The movie actually starts with a flashback sequence. We hear voices, a bit of struggle and a man who does not sound all that friendly. A young girl comes running out of the house, gets in a boat and rows our a little ways into the lake (Crystal Lake, of course). Her father comes out on the dock, pleading with her to come in. She angrily tells him she hates him, then the dock begins to shake and then collapses, with father drowning in the lake. Cut to the present...

As the movie truly begins, it has been some years since the events of Jason Lives, Jason is still chained under the lake. Now, why Tommy never told anyone, I will never know. You'd think he'd want some more definite closer than a chaining him to an underwater rock, despite the poetic balance of putting him back where he was thought to be way back in the first movie.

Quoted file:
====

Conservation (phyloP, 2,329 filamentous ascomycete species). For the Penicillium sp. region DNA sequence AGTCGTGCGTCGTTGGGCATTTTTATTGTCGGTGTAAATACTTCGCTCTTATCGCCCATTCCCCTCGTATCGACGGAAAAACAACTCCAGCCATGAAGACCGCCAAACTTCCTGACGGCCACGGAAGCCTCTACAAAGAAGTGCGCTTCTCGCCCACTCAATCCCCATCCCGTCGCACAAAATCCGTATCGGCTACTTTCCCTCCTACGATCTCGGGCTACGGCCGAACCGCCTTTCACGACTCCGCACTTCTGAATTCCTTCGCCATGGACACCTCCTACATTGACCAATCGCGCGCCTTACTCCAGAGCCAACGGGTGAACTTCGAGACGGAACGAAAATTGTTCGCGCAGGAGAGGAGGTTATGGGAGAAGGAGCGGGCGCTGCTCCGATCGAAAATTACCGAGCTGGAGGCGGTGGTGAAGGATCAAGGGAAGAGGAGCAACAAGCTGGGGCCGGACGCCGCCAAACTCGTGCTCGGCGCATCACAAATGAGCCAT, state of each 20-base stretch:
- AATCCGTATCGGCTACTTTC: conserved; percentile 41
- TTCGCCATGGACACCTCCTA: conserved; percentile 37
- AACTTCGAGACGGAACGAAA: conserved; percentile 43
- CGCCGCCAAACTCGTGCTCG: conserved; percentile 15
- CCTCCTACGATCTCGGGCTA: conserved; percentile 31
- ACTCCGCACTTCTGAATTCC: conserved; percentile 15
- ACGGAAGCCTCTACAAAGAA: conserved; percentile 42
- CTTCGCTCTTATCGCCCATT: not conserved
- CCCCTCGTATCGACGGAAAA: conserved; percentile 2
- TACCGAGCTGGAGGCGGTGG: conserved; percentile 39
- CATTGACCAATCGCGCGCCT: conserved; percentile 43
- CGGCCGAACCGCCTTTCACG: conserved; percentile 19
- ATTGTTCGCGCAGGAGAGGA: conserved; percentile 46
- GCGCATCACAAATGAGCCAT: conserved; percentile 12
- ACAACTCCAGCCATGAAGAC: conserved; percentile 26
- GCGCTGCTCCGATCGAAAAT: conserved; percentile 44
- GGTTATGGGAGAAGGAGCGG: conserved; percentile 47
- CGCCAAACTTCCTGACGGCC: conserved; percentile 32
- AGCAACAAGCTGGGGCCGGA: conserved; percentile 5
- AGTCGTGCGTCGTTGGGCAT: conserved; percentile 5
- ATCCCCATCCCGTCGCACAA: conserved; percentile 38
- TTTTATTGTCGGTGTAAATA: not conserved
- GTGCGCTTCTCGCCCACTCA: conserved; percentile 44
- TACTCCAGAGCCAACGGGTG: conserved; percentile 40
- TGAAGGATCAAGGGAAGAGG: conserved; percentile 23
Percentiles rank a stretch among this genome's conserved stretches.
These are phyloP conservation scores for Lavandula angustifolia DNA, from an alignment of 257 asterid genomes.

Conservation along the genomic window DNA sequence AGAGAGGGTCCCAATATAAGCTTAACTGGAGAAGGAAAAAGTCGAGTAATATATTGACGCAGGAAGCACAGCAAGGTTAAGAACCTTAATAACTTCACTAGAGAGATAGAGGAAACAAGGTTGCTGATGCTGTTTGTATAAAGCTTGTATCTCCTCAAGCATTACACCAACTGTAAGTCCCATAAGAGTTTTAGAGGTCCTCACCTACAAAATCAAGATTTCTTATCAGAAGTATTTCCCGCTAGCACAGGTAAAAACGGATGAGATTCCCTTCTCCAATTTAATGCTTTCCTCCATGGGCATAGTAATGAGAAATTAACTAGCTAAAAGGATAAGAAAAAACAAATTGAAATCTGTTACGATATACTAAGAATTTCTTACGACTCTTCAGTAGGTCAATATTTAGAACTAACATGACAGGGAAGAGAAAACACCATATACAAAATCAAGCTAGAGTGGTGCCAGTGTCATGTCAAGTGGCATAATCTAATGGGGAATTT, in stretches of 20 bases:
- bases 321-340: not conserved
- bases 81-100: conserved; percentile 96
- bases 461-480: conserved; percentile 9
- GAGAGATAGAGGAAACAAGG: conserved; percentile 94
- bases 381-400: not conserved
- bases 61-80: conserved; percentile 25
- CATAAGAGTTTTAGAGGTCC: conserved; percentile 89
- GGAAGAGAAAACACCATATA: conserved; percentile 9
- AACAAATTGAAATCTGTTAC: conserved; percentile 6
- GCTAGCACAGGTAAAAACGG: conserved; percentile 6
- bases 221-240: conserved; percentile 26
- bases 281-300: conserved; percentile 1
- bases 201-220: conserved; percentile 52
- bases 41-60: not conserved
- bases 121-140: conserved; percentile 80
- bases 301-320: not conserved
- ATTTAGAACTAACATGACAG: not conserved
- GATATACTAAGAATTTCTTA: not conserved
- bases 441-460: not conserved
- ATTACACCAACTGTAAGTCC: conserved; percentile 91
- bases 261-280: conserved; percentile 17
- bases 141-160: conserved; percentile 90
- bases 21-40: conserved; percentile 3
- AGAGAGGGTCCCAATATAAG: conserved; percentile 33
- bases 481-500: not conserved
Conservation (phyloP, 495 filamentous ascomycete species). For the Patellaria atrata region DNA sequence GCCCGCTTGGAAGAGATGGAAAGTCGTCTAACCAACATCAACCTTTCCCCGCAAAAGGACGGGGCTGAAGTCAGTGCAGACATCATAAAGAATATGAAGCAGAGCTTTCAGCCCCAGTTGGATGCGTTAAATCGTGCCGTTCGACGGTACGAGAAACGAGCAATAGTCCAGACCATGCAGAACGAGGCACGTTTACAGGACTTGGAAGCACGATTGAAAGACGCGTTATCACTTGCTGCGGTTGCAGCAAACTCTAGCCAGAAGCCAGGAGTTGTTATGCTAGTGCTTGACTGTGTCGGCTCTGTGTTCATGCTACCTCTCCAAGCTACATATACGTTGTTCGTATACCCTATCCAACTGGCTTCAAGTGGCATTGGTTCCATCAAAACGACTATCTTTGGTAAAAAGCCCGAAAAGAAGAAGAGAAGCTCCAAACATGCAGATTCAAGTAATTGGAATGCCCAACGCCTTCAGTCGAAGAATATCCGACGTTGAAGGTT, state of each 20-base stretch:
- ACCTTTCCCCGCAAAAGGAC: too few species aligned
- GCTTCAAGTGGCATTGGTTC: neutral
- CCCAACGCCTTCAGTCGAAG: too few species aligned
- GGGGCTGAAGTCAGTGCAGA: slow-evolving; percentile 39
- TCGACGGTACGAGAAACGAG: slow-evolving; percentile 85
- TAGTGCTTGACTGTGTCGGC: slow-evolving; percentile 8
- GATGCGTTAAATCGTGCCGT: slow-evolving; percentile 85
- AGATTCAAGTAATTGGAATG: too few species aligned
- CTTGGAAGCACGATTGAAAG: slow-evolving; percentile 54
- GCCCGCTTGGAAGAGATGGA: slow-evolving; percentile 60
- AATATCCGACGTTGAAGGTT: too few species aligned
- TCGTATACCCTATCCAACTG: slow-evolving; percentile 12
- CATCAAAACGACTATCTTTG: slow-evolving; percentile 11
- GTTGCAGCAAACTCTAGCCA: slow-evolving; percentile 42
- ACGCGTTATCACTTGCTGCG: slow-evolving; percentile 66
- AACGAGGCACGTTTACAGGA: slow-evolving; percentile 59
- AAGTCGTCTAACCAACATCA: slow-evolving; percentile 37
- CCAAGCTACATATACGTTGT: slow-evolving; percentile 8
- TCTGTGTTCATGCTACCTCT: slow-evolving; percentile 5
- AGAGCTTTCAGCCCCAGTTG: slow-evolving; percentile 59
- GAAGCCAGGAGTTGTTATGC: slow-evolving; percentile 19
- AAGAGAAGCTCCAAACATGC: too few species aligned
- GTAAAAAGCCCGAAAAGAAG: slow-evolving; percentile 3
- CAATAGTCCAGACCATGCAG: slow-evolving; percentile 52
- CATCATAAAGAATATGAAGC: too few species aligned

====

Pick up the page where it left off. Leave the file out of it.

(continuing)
Anyway, like in The Final Chapter, there are a bunch of kids renting a cabin for a weekend party while a family is living next door. Well, not exactly a family, but the little girl from the opening, now a teenager, Tina (Lar Park Lincoln), her mother (voice actress Susan Blu), and her doctor, Dr. Crews (Terry Kiser, Bernie from Weekend at Bernie's). You see, Tina has telekinetic powers that appear when she is under emotional distress (she made the dock collapse that killed her father). Crews wants to help her get over the trauma, although he has decidedly different motives that are not in his patient's best interests. Dr. Crews is a jerk, it's that simple.